- - - From an article in the Times on the same day about a 12-year-old boy on trial for (and since convicted of) fatally shooting his father, Jeffrey Hall, a Neo-Nazi leader, while he slept on a couch in the living room. The boy, who was 10 at the time of the shooting and who was no longer allowed to live with his drug-addicted mother, allegedly feared that Hall planned to leave the boy’s stepmother and shatter the family and was also allegedly beaten and berated by Hall, an unemployed plumber, during drunken rages.

“Guns are not for hunting. When will you people figure that out? Guns are for hunting down politicians when they steal your rights away through tyranny. Hello! Any call for gun control is treason... You can’t protect your freedom when the government has more guns than the people.”

- - - A phone message left for Times columnist George Skelton a few years ago, as quoted in his column on Monday.

Wow! Hello! As my friend Chris would say - and although there is plenty more I can mention, like the shooting yesterday at Lone Star University in Texas (yee-haw!) and gun show advocates referring to the shows as “family affairs” - ‘nuff said.

Friday, January 11, 2013

An answer to hate

Last year, at just about this time, I posted a column I wrote for the Claremont Courier about a very visible nativity scene in front of a church here featuring same-sex couples that was vandalized. Here, in my column that came out in Wednesday’s Courier, is an update.


When I was in high school and college and for many years afterwards, my dad would see my hair and what I was wearing, and he would ask, “Are you making a statement?”

For years, I would adamantly deny it. “No!” I would proclaim hotly, both indignant and guilty. “I am not making a statement!” Like he was both accusing me of a crime and catching me red-handed.

Like making a statement is a crime.

It took me a long time to face up to it. Not that making a statement is not a crime. It took me a long time to see and understand that I was making a statement. Of course, I was.

Perhaps I was not sure of the kind of statement I was making. Perhaps I didn’t know exactly what I was trying to say. Or was it that I didn’t know that I could say something in this way, that it was okay to make such a statement?

Most likely it was all of the above. And no doubt par for the course for those working their way to becoming their own person.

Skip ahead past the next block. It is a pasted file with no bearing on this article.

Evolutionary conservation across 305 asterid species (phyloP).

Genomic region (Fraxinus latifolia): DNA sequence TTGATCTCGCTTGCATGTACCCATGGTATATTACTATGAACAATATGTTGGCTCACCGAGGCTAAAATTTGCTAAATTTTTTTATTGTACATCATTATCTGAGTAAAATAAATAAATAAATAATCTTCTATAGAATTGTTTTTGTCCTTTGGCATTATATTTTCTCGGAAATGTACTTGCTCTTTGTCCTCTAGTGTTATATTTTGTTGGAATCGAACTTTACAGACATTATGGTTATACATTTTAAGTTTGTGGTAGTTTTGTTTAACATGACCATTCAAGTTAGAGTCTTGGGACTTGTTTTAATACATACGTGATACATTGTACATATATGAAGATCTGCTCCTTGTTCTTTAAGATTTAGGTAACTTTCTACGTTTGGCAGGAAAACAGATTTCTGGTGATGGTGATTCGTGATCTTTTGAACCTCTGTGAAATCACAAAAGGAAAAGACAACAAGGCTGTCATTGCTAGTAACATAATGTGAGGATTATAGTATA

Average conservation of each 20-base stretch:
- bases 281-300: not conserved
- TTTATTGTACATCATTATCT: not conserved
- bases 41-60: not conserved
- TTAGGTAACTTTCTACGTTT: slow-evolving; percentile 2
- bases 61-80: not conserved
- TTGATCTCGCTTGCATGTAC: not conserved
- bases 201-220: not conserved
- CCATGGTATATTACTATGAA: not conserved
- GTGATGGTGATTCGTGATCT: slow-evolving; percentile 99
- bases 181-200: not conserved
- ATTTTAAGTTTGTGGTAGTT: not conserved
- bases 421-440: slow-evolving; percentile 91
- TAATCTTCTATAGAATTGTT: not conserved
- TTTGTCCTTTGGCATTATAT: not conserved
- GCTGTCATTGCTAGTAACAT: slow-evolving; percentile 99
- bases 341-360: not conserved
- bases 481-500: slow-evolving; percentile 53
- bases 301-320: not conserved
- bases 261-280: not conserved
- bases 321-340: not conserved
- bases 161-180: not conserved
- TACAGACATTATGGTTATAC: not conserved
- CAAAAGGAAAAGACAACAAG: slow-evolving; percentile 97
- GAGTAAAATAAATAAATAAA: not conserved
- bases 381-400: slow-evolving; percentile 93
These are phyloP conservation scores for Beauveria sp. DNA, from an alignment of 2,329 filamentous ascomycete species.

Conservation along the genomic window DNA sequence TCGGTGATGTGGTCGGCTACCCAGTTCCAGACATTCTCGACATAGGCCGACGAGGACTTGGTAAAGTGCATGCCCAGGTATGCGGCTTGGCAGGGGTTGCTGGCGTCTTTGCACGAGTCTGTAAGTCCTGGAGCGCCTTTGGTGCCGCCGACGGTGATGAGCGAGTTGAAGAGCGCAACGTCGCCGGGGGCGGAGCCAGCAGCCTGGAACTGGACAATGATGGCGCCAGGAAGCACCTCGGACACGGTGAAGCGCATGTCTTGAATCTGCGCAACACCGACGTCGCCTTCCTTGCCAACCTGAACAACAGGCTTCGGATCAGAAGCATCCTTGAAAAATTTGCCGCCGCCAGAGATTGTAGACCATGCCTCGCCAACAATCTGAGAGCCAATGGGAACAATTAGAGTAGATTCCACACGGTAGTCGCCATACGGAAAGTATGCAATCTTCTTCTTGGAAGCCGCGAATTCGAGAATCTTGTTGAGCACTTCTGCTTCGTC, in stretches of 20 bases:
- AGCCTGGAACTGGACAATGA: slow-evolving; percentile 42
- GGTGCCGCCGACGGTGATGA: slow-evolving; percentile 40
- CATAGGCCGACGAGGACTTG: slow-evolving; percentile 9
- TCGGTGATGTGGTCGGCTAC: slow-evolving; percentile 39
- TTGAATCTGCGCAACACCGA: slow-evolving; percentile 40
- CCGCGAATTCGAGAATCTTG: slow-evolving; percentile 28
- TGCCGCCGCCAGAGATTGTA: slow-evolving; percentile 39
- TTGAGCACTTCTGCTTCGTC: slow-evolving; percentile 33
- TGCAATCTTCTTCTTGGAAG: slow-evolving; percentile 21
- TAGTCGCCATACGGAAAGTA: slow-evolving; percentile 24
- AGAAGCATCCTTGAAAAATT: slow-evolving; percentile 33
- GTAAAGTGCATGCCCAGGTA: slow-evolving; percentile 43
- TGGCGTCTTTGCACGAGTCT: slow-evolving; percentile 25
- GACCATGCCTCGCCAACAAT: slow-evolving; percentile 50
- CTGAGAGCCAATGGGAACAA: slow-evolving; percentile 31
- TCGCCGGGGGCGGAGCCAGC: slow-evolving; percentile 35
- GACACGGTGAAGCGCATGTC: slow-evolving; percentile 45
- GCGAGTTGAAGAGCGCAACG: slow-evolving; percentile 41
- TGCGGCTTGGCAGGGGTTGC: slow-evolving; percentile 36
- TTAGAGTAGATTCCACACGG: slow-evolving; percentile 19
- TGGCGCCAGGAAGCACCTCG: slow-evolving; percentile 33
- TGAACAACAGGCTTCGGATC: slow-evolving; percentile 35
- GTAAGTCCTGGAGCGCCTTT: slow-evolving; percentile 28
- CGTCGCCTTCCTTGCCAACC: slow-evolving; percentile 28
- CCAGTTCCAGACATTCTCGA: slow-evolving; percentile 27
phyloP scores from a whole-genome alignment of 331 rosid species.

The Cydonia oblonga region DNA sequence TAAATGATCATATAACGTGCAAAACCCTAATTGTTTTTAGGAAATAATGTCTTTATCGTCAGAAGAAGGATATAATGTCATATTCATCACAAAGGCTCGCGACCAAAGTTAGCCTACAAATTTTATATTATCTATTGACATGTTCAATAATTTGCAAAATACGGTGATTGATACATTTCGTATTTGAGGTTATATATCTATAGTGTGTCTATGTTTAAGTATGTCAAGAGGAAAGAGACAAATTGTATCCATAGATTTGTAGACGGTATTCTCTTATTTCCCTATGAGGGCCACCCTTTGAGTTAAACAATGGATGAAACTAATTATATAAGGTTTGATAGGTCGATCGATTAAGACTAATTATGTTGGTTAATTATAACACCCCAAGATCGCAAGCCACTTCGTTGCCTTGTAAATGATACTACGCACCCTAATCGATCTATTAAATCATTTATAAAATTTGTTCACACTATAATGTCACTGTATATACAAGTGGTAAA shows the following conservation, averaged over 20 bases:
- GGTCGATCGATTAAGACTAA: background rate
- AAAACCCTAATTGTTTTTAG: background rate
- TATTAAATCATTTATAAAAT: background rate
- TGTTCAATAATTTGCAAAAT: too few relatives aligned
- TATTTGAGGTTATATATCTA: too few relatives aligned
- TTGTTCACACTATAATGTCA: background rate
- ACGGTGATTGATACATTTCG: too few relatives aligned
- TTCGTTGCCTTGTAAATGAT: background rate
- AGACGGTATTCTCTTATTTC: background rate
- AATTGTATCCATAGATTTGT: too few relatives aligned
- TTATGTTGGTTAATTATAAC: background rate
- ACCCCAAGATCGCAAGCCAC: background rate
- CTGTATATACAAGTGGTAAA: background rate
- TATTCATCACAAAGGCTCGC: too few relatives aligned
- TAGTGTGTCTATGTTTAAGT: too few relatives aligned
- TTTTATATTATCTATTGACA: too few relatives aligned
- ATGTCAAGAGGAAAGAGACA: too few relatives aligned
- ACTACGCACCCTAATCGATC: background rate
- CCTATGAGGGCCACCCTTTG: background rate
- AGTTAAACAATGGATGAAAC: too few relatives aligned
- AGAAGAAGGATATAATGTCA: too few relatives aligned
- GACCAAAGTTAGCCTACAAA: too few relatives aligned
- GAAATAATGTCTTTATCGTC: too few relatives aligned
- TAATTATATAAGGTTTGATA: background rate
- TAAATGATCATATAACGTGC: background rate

I have been thinking about my father’s question since seeing the nativity scene in front of the Claremont Methodist Church over the holidays. With its seasonal tableau, it seemed that the church on Foothill Boulevard was offering an intriguing lesson on making statements. Either it was scaling back and toning things down, or it was making a bold comment about making bold comments.

That the church may have wanted to tone things down this Christmas is understandable. In recent years, the church has been known for its provocative nativity scenes. Jesus has been depicted being born in a homeless encampment and in a jail, among other places.

Last year’s nativity scene - the one closing out 2011 - turned out to be exceptionally provocative. A more abstract tableau depicting same-sex couples following a star, it was so provocative that it was vandalized. The star was taken down, and some of the figures were set askew or knocked over.

The vandalism took place late on Christmas Eve or early on Christmas Day and was written up in the Los Angeles Times. It was not good Christmas P.R for a church.

So I wasn’t sure what to expect when I went to see this year’s nativity scene, and I was both disappointed and not surprised to see a fairly standard version of the birth scene, complete with straw bales and cardboard camels. It was a nice touch, though, that Joseph was wearing a Claremont Community School of Music tee-shirt.

There was also a small sign explaining that “historical Nativity scene...stands as a symbol of acceptance and even celebration of those who have been outcast” and that Jesus “was born in poverty, out of wedlock and from a foreign land.” It went on to state, “In our effort to give meaning to OUR holiday, we have often stigmatized the poor and the undocumented people among us by creating customs and ceremonies that include those with means and say to the poor and those who do not look like us or speak our language ‘we were not thinking of you when we planned this’ or ‘you don’t belong.’”

This was a powerful statement regarding the outsider and what the Christmas message says about how we treat the outsider. But, as a friend commented after hearing this description, it was too bad that it wasn’t more evident in the scene itself. It is too bad, my friend commented, that there wasn’t an even bolder statement made after the vandalism the previous year.

But wait - what was the chain-link fence that the sign was on, that surrounded the scene? There was an opening at the front, but it was nonetheless weird and disturbing to see this ugly, stark barricade. Even more jarring were the two other signs that stood out much more, the bold red and white signs - one that said “No trespassing, loitering, unauthorized parking” and the other one warning that there was 24-hour surveillance.

I wondered if the fence and the warning signs were there to protect the nativity scene, to keep the vandals away. This made sense, but it sure was sad. I saw that, of course, this was the point, this was the statement. The ugly, stark fence and the bold threatening signs and the way they were weird and disturbing and jarring, the way they made me feel a bit like an outsider might feel, was the statement.

As another friend said after seeing the tableau, “This is what you got after a hate crime.”

This is just one statement in a world full of more and more statements. But it reminds us to take care and have the courage to make statements that need to be made and at least as much to take them.

Not a bad statement as we venture into a new year.